Background:  There are about 1.6 million people with dementia (PwD) living in Germany, whose care is predominantly conducted by their relatives. The identification of problems, demands and support services for caregivers is necessary in order to satisfy unmet needs. Therefore, this analysis investigates unmet needs and resource use of family carers.

Methods:  BayDem is a multi-centre, longitudinal study at three different sites in Bavaria, Germany. Participants are PwD (according to ICD-10) and their informal caregivers. Data was collected by standardised face-to-face interviews using well-designed instruments (CNA-D, BSFC-s).

Results: In total, 246 caregivers of PwD were considered 6 months after the first interview.

In the domain “Challenging behaviour of the PwD” (n=80), there was a significant and meaningful difference (p=0,003, Cohen’s d=0,684) between caregivers, who received satisfying assistant services (59%) and those, who were dissatisfied with the received support (41%). In this respect, discontented informal carers declared a higher subjective burden. This trend was also evident in the domains “Worries about disease” (n=102) with 49% being dissatisfied and “Care-related burden” (n=94), where 53% were discontented with the assistance services.

Conclusion: The CNA-D proved to be a valuable instrument for assessing problems and (unmet) needs of informal caregivers. The results indicate that provision of services itself is not sufficient, as the quality of those services has an essential influence on the caregiver’s burden. Inappropriate support may be more stressful than helpful.

Funding NOTICE: The research was initiated by the Bavarian State Parliament and is funded by the Bavarian Ministry for Health and Care.

P6.4. Empowerment interventions for people with dementia: a European survey


1Radboud Alzheimer Centre, Nijmegen, Netherlands, 2Open University, Heerlen, Netherlands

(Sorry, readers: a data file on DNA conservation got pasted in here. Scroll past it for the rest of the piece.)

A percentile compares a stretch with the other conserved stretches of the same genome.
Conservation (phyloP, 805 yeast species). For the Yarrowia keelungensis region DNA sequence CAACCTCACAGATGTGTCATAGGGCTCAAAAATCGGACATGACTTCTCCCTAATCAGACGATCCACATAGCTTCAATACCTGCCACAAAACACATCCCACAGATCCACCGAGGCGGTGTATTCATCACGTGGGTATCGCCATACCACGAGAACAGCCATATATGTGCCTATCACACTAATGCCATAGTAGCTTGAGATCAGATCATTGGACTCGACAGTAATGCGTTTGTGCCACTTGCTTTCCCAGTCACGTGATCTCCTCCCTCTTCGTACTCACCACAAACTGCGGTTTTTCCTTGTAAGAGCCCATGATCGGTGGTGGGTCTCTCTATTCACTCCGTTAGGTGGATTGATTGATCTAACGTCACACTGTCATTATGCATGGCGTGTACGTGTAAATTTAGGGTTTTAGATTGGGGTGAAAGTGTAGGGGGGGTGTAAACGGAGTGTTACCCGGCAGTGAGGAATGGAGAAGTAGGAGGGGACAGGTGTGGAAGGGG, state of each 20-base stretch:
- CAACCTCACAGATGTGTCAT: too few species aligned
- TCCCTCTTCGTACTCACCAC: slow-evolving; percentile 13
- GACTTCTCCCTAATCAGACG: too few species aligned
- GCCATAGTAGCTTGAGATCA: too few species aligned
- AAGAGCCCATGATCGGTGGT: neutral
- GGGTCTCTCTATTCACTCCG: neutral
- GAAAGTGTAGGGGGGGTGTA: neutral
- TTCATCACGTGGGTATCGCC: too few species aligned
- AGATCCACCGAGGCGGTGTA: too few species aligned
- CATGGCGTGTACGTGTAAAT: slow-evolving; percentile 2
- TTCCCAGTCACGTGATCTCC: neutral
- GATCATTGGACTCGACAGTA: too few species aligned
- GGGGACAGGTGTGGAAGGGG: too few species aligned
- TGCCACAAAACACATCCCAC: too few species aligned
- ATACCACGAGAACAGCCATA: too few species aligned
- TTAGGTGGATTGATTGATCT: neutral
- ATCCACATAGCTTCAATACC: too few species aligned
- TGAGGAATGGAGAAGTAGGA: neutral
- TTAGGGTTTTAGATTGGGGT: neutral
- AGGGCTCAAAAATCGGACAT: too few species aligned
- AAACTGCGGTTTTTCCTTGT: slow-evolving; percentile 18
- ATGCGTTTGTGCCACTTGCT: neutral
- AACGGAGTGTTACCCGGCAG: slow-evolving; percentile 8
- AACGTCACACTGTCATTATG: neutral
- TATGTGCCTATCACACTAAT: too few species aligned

Background:  The concept ‘empowerment’ is important for people with dementia to remain active and involved in society, with significant others and in the decision making process regarding their care and support. Empowerment may be considered a process that enhances health and quality of life. Unfortunately, at present, effective empowerment interventions for people with dementia at home or in care homes appear to be scarce, both in the Netherlands and internationally.

Methods: We are performing a European digital survey of current empowerment interventions in cooperation with Alzheimer Europe to get an overview of existing empowerment interventions for people with dementia. The survey enables us to identify effective and usable elements, practical experiences, and implementation strategies of empowerment interventions throughout Europe. We aim to use the data for developing an empowerment intervention for people with dementia at home and in care homes. Furthermore, based on the European survey, we determine how an empowerment intervention can be integrated adequately within the range of related interventions in Europe. The 40 Alzheimer Europe member associations (from 35 countries) are approached to fill in the survey. In addition, the survey targets associations of health care providers for people with dementia at home and in care homes and knowledge centers. Furthermore, supplementary documents of the uncovered empowerment interventions will be located in the public domain (by open internet searches and targeting searches on the websites of relevant organizations). From all collected documents, the usable elements, practical experiences, methodology and implementation strategies are evaluated and included in an overview.

Results: Data collection of the European survey is in progress. The overview of empowerment interventions for people with dementia and the key findings of the survey will be presented at the conference.

P6.5. Towards culture sensitive care organisations for migrants with dementia: an exploratory study

DURAN Gözde, HULLEMAN Melissa, SMITS Carolien

Windesheim University of Applied Sciences, Zwolle, Netherlands

Background: Some migrant groups have a high risk of dementia. Care use of these migrants and their caregivers is mostly limited to general practitioners. Recently, these migrants have increasingly gained access to culture specific home care organisations, whereas traditional care organizations still fail to reach migrants with dementia. This study aims to find out the barriers that professionals in these organisations experience in offering culture sensitive care and how these organisations may learn from each other.